Calls for Murphy to reform rent pressure zones 'to protect tenants'
Housing Minister Eoghan Murphy is facing increasing calls to review rent pressure zones amid accusations they are not fit for purpose and are failing to protect tenants from rent hikes.
The zones - first introduced in 2016 - mean that a landlord cannot raise rents by more than 4pc annually.
However, there are some exemptions to the rules and housing charities have warned that these exemptions are being used by some landlords to circumvent the law.
Threshold, which works with at-risk tenants, told the Irish Independent that even in rent pressure zones, hikes in rent are being forced on tenants that are multiples of the 4pc.
Fianna Fáil spokesperson on housing Darragh O'Brien is calling for a review of the legislation, adding that "it's just not working".
Rent hikes are forcing working families into homelessness and the law needs to be tightened and enforcement strengthened, he said.
The party - which is propping up Leo Varadkar's Government with the confidence and supply agreement - is agitating for a number of housing measures including tax breaks for landlords who provide longer leases.
It is understood a rent relief for tenants is also being considered.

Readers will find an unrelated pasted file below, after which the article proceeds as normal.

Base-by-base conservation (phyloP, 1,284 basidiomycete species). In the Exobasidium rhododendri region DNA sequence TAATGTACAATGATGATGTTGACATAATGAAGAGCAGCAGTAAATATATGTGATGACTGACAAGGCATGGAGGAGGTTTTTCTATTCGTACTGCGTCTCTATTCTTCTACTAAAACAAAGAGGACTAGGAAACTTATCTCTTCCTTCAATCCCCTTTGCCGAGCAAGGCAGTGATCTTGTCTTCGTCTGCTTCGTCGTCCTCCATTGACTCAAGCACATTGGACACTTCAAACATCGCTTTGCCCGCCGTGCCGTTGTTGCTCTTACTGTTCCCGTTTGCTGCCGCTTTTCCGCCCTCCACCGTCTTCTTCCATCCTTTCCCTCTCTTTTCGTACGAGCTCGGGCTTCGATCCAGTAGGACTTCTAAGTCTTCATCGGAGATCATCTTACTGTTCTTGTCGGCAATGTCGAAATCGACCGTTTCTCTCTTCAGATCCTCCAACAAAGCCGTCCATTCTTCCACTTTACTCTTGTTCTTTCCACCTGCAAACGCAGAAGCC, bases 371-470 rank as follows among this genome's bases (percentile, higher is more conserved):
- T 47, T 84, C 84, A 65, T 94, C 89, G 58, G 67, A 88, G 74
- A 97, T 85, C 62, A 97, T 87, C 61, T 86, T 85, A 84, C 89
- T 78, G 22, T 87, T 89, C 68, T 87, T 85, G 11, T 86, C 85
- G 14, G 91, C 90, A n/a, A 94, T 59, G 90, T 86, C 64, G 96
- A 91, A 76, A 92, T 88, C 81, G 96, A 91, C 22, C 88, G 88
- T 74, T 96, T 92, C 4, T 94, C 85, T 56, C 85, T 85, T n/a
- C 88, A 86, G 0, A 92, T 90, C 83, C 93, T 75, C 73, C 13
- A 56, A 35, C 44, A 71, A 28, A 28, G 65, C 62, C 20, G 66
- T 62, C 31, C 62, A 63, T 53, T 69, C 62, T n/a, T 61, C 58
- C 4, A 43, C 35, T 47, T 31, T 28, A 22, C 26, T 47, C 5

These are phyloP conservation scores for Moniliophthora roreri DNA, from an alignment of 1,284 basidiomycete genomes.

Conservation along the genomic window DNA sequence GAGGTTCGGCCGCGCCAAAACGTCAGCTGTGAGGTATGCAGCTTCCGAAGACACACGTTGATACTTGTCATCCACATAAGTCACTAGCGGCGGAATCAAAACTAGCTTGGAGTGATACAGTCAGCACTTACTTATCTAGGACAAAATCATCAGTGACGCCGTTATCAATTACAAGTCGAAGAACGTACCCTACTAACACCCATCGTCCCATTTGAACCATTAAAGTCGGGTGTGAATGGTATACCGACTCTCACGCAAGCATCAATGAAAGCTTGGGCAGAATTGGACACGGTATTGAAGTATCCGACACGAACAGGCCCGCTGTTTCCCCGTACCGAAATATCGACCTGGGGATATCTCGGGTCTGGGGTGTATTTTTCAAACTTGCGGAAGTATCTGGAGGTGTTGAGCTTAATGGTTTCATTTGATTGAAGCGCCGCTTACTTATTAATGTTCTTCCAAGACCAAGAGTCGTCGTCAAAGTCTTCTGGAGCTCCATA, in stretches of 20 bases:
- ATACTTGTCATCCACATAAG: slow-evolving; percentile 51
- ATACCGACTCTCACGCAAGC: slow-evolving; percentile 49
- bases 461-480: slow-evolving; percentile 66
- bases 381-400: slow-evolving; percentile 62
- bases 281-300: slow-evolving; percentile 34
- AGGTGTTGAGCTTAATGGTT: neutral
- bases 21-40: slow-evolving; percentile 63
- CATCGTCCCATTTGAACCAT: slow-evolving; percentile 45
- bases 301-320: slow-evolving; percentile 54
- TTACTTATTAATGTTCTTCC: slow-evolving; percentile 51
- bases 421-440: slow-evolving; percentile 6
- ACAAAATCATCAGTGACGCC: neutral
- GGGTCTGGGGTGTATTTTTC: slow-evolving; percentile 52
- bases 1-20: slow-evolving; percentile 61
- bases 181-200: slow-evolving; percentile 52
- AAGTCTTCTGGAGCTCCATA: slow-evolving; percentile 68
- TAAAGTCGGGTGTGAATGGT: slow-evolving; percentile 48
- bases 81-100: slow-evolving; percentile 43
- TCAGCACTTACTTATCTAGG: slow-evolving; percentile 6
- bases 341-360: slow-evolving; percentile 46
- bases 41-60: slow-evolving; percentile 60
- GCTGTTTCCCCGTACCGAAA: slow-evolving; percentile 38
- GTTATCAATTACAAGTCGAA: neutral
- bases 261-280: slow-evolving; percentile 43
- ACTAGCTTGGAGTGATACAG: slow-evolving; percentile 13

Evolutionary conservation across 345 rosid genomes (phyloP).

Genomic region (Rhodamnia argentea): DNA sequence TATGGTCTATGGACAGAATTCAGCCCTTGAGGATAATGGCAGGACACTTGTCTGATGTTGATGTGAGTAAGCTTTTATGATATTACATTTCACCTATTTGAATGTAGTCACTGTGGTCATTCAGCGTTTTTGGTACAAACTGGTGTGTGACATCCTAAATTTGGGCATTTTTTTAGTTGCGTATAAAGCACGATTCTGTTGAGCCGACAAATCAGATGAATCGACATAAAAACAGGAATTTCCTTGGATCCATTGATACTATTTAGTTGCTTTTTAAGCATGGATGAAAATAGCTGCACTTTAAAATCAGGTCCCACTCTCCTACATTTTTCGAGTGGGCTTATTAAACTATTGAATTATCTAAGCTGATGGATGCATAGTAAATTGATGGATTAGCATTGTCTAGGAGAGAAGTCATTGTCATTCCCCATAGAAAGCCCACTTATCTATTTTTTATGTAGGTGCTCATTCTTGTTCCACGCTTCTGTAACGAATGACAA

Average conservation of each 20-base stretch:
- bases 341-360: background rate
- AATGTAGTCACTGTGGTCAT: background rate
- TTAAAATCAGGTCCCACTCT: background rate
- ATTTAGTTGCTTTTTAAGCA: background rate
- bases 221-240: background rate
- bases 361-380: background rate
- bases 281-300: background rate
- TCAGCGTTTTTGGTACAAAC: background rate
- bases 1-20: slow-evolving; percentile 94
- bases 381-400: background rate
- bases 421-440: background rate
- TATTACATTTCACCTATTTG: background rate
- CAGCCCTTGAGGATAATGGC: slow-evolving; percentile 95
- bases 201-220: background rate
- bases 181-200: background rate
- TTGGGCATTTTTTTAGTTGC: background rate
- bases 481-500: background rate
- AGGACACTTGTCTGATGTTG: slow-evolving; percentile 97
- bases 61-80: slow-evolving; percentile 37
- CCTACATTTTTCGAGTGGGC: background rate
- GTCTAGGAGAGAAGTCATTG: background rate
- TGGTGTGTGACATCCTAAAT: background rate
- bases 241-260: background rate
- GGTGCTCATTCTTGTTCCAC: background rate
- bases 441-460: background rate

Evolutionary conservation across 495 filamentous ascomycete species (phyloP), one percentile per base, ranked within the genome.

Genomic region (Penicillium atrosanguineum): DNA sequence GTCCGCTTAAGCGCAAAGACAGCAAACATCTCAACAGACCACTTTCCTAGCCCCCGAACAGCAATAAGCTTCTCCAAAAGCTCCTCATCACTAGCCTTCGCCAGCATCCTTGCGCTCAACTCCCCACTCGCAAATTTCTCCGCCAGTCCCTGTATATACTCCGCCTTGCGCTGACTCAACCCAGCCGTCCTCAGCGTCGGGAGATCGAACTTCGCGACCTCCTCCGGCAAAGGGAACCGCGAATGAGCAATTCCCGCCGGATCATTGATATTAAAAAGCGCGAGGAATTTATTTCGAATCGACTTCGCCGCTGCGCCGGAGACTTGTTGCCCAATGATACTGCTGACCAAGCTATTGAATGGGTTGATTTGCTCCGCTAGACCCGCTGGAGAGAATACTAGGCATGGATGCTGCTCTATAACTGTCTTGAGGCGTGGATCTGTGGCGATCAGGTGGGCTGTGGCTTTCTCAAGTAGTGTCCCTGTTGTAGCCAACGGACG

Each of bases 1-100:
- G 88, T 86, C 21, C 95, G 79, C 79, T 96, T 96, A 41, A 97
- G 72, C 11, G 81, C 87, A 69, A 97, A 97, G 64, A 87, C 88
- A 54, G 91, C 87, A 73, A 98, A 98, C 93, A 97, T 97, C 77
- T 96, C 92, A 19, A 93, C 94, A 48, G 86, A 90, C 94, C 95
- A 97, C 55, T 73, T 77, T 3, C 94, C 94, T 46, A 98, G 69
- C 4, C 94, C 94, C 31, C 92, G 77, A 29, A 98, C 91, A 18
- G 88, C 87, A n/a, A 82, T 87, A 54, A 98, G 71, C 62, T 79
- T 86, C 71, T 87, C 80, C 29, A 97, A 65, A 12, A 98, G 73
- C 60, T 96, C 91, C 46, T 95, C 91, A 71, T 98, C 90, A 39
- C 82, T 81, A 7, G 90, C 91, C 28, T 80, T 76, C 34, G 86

However, a spokesman for Mr Murphy defended the zones initiative and said that figures from the first three months of the year showed that they were "beginning to have a positive effect on rent inflation ... rent levels seem to be moderating".
A review of the legislation governing the zones was carried out by officials previously and a number of measures were introduced to tackle problems.
"These include the intention to make it an offence to increase rents in contravention of the legislation, providing the Residential Tenancies Board (RTB) with the powers to investigate and prosecute such cases and more closely defining the basis on which exemptions to the limits on rent increases can be claimed," a spokesman said.
The move to give the RTB teeth has been cautiously welcomed by those in the housing sector but concerns have been raised that it isn't adequately resourced to enforce the legislation.